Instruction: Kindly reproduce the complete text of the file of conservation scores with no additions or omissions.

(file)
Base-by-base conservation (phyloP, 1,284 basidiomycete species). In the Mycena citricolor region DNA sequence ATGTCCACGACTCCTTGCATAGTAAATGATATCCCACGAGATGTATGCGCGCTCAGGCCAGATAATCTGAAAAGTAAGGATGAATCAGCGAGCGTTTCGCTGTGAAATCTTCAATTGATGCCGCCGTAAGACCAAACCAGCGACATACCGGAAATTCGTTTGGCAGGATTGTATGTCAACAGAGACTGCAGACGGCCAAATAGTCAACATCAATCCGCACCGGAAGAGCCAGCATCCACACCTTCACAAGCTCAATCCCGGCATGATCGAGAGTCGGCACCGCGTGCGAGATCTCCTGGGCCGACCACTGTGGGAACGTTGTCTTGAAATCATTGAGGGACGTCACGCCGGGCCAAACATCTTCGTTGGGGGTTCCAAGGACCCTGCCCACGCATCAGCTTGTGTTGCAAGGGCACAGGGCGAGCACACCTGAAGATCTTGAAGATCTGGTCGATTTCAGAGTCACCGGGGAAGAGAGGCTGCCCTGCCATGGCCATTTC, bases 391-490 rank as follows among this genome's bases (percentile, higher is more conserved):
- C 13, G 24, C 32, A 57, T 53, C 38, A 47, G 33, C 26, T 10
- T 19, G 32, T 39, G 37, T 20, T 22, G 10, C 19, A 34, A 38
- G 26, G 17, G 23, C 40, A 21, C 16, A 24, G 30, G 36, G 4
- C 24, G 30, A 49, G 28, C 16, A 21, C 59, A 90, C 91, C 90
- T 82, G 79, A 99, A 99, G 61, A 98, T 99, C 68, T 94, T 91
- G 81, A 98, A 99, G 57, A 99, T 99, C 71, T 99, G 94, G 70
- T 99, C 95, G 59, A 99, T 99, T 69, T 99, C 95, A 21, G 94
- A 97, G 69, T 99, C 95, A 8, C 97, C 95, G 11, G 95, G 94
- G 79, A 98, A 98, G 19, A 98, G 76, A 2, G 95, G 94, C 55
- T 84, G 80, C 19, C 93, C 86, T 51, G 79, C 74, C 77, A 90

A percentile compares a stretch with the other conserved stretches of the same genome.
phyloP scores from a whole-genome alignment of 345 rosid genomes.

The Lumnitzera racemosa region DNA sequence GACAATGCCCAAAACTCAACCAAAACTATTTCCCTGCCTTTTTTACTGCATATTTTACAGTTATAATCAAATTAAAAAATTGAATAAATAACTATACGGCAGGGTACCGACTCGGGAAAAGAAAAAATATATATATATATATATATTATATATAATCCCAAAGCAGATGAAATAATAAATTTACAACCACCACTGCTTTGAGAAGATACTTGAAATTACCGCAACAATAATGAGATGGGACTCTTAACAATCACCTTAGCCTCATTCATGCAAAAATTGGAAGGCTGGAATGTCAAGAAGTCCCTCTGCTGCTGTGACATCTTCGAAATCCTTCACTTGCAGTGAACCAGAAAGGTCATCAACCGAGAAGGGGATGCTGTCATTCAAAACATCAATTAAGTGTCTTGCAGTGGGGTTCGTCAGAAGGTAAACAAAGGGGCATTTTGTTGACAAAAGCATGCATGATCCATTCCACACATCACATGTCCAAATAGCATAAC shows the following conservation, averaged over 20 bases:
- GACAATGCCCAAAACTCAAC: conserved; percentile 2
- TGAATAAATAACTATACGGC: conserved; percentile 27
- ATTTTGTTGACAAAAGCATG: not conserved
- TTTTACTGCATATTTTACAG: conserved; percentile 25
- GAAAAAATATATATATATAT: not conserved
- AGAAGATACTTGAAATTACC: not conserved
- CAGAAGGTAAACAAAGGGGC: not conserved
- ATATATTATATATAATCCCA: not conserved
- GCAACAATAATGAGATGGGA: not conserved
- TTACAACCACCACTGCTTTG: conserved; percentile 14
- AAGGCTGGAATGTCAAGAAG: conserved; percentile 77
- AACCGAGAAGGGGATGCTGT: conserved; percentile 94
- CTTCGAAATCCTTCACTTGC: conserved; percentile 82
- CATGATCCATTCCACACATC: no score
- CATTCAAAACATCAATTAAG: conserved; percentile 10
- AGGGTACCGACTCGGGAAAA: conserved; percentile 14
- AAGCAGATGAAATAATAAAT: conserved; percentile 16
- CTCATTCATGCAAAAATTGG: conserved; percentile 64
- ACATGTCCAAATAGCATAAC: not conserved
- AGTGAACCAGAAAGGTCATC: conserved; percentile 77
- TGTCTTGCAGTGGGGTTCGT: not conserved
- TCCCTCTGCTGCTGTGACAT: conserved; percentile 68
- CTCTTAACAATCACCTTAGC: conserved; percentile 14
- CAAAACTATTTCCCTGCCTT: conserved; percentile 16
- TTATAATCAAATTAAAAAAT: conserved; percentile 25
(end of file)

Base-by-base conservation (phyloP, 1,284 basidiomycete species). In the Mycena citricolor region DNA sequence ATGTCCACGACTCCTTGCATAGTAAATGATATCCCACGAGATGTATGCGCGCTCAGGCCAGATAATCTGAAAAGTAAGGATGAATCAGCGAGCGTTTCGCTGTGAAATCTTCAATTGATGCCGCCGTAAGACCAAACCAGCGACATACCGGAAATTCGTTTGGCAGGATTGTATGTCAACAGAGACTGCAGACGGCCAAATAGTCAACATCAATCCGCACCGGAAGAGCCAGCATCCACACCTTCACAAGCTCAATCCCGGCATGATCGAGAGTCGGCACCGCGTGCGAGATCTCCTGGGCCGACCACTGTGGGAACGTTGTCTTGAAATCATTGAGGGACGTCACGCCGGGCCAAACATCTTCGTTGGGGGTTCCAAGGACCCTGCCCACGCATCAGCTTGTGTTGCAAGGGCACAGGGCGAGCACACCTGAAGATCTTGAAGATCTGGTCGATTTCAGAGTCACCGGGGAAGAGAGGCTGCCCTGCCATGGCCATTTC, bases 391-490 rank as follows among this genome's bases (percentile, higher is more conserved):
- C 13, G 24, C 32, A 57, T 53, C 38, A 47, G 33, C 26, T 10
- T 19, G 32, T 39, G 37, T 20, T 22, G 10, C 19, A 34, A 38
- G 26, G 17, G 23, C 40, A 21, C 16, A 24, G 30, G 36, G 4
- C 24, G 30, A 49, G 28, C 16, A 21, C 59, A 90, C 91, C 90
- T 82, G 79, A 99, A 99, G 61, A 98, T 99, C 68, T 94, T 91
- G 81, A 98, A 99, G 57, A 99, T 99, C 71, T 99, G 94, G 70
- T 99, C 95, G 59, A 99, T 99, T 69, T 99, C 95, A 21, G 94
- A 97, G 69, T 99, C 95, A 8, C 97, C 95, G 11, G 95, G 94
- G 79, A 98, A 98, G 19, A 98, G 76, A 2, G 95, G 94, C 55
- T 84, G 80, C 19, C 93, C 86, T 51, G 79, C 74, C 77, A 90

A percentile compares a stretch with the other conserved stretches of the same genome.
phyloP scores from a whole-genome alignment of 345 rosid genomes.

The Lumnitzera racemosa region DNA sequence GACAATGCCCAAAACTCAACCAAAACTATTTCCCTGCCTTTTTTACTGCATATTTTACAGTTATAATCAAATTAAAAAATTGAATAAATAACTATACGGCAGGGTACCGACTCGGGAAAAGAAAAAATATATATATATATATATATTATATATAATCCCAAAGCAGATGAAATAATAAATTTACAACCACCACTGCTTTGAGAAGATACTTGAAATTACCGCAACAATAATGAGATGGGACTCTTAACAATCACCTTAGCCTCATTCATGCAAAAATTGGAAGGCTGGAATGTCAAGAAGTCCCTCTGCTGCTGTGACATCTTCGAAATCCTTCACTTGCAGTGAACCAGAAAGGTCATCAACCGAGAAGGGGATGCTGTCATTCAAAACATCAATTAAGTGTCTTGCAGTGGGGTTCGTCAGAAGGTAAACAAAGGGGCATTTTGTTGACAAAAGCATGCATGATCCATTCCACACATCACATGTCCAAATAGCATAAC shows the following conservation, averaged over 20 bases:
- GACAATGCCCAAAACTCAAC: conserved; percentile 2
- TGAATAAATAACTATACGGC: conserved; percentile 27
- ATTTTGTTGACAAAAGCATG: not conserved
- TTTTACTGCATATTTTACAG: conserved; percentile 25
- GAAAAAATATATATATATAT: not conserved
- AGAAGATACTTGAAATTACC: not conserved
- CAGAAGGTAAACAAAGGGGC: not conserved
- ATATATTATATATAATCCCA: not conserved
- GCAACAATAATGAGATGGGA: not conserved
- TTACAACCACCACTGCTTTG: conserved; percentile 14
- AAGGCTGGAATGTCAAGAAG: conserved; percentile 77
- AACCGAGAAGGGGATGCTGT: conserved; percentile 94
- CTTCGAAATCCTTCACTTGC: conserved; percentile 82
- CATGATCCATTCCACACATC: no score
- CATTCAAAACATCAATTAAG: conserved; percentile 10
- AGGGTACCGACTCGGGAAAA: conserved; percentile 14
- AAGCAGATGAAATAATAAAT: conserved; percentile 16
- CTCATTCATGCAAAAATTGG: conserved; percentile 64
- ACATGTCCAAATAGCATAAC: not conserved
- AGTGAACCAGAAAGGTCATC: conserved; percentile 77
- TGTCTTGCAGTGGGGTTCGT: not conserved
- TCCCTCTGCTGCTGTGACAT: conserved; percentile 68
- CTCTTAACAATCACCTTAGC: conserved; percentile 14
- CAAAACTATTTCCCTGCCTT: conserved; percentile 16
- TTATAATCAAATTAAAAAAT: conserved; percentile 25